Dissertations created by Writtle University College (WUC) students reached an international audience in October 2019. Five sets of research were placed on display in Verona, Italy at the 16th World Equine Veterinary Association (WEVA) Conference.
WEVA works to advance the health and welfare of horses worldwide by promoting and offering continuing education for equine practitioners.
Dr Roberta Ferro de Godoy, a Senior Lecturer Veterinary Physiotherapy and Equine Science at WUC attended WEVA’s conference from 3rd to 5th October 2019 and arranged to showcase the research.
Dr Ferro de Godoy said: “All five students created outstanding dissertations that displayed in-depth knowledge of their chosen subjects. WEVA’s conference offered an excellent chance to showcase their abilities to a global audience of equine professionals. All five posters were well received and one work was shortlisted for the Applied Research Award.”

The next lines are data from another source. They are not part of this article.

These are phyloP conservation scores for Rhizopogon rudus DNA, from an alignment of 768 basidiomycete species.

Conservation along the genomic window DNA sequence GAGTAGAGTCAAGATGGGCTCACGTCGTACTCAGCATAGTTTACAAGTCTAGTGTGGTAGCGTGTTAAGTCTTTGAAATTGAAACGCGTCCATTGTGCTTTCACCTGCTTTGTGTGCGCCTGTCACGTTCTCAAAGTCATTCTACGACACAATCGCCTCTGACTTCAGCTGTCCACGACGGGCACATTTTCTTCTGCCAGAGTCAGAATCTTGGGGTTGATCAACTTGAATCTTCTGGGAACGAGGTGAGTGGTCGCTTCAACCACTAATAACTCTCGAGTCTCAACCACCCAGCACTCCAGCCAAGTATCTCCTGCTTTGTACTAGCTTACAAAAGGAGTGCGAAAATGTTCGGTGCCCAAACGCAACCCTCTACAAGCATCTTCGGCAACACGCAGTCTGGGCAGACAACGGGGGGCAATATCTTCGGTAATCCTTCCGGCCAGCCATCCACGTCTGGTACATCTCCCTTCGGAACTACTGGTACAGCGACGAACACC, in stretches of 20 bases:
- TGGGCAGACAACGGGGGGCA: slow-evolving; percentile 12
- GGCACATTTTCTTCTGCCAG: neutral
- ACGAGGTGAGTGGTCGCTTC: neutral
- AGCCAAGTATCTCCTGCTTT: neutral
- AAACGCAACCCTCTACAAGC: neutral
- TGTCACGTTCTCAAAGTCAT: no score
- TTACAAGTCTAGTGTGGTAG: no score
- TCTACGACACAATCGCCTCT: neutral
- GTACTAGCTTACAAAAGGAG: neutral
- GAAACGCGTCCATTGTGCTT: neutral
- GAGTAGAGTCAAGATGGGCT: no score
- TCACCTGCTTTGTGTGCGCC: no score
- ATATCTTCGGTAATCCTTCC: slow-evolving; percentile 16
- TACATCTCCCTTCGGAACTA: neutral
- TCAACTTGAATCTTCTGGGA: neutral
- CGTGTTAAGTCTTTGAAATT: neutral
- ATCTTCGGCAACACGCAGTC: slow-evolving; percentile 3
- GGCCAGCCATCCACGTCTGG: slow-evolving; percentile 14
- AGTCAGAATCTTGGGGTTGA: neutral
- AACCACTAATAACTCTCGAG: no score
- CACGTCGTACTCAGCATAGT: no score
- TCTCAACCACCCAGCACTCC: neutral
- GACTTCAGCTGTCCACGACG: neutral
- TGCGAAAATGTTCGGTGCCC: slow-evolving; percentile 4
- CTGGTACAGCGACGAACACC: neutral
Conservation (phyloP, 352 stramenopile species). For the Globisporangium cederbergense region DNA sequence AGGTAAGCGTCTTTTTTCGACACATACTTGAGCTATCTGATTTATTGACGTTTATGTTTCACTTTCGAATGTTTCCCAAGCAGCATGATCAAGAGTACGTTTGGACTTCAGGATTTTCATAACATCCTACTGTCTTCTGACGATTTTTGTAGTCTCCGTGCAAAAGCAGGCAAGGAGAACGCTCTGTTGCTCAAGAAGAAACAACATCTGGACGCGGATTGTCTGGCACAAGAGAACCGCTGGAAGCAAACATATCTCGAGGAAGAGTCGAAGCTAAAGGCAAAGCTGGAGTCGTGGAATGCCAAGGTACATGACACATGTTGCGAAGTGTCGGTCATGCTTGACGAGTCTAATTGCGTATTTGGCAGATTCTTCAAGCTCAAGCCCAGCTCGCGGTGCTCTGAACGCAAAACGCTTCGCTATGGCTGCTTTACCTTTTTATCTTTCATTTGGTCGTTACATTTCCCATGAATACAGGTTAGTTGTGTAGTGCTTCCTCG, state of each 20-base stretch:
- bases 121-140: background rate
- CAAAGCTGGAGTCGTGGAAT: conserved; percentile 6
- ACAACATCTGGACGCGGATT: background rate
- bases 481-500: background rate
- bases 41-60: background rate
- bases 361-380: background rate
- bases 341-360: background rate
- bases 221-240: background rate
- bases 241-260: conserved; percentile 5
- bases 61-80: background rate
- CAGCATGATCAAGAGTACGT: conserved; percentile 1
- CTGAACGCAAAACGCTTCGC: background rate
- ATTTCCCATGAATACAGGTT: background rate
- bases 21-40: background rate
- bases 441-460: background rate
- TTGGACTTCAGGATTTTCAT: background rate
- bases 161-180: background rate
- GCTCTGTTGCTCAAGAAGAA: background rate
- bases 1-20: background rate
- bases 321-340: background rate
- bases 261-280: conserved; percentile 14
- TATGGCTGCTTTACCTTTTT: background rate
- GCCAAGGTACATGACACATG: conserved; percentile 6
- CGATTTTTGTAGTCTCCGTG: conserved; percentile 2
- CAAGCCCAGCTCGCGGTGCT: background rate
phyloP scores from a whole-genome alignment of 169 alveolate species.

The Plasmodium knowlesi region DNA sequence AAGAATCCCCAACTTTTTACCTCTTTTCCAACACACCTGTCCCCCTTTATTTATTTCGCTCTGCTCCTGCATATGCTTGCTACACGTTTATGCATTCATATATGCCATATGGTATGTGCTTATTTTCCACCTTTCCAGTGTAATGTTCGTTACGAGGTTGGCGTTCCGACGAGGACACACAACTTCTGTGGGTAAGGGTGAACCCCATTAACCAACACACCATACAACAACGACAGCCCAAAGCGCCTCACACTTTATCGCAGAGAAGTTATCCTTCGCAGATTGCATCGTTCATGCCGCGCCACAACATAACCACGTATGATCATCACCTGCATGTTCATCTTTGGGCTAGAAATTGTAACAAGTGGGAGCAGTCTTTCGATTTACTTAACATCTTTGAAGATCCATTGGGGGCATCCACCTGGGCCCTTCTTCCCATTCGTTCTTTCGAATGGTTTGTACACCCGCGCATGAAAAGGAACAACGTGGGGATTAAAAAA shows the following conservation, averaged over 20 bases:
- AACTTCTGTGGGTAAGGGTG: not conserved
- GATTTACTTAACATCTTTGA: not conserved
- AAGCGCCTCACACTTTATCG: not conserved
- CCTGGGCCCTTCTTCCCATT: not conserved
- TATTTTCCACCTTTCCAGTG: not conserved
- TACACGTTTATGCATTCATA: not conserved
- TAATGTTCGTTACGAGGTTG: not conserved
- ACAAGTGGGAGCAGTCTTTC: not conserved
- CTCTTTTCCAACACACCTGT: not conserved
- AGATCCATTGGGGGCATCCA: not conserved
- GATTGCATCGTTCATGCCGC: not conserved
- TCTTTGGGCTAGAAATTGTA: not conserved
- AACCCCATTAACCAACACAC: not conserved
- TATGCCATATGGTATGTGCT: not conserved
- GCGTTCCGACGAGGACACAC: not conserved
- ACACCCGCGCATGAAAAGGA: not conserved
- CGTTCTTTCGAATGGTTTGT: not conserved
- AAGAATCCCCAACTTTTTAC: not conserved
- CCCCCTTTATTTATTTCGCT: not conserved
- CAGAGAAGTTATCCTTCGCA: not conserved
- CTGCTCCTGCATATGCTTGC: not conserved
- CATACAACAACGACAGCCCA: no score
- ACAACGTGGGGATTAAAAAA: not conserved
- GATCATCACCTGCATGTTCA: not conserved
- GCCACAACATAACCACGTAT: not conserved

Work from one BSc Equine Sports Therapy and Rehabilitation student and four Integrated Masters in Veterinary Physiotherapy students was featured at the Conference:
- Judit Aulinas Coll: Research on core strengthening exercises in horses. 12-weeks of the exercises improved symmetry of movement.
- Hope Jameson: A comparison of the biomechanics in shod and unshod horses. Both conditions have benefits and drawbacks.
- Emily Hopkins: A comparison of the pressure under horses’ nosebands, considering how the tightness affects movement. Emily proved that a tight noseband causes excessive pressure on the horse’s face and has a negative impact on the way of going.
- Stacie Whitrod: Tests of different training aids and their impact on horses’ movement and the function of back muscles.
- Katie Akers: Tests of flat poles and raised poles as tools for rehabilitation in horses. The results have shown that raised poles are more beneficial.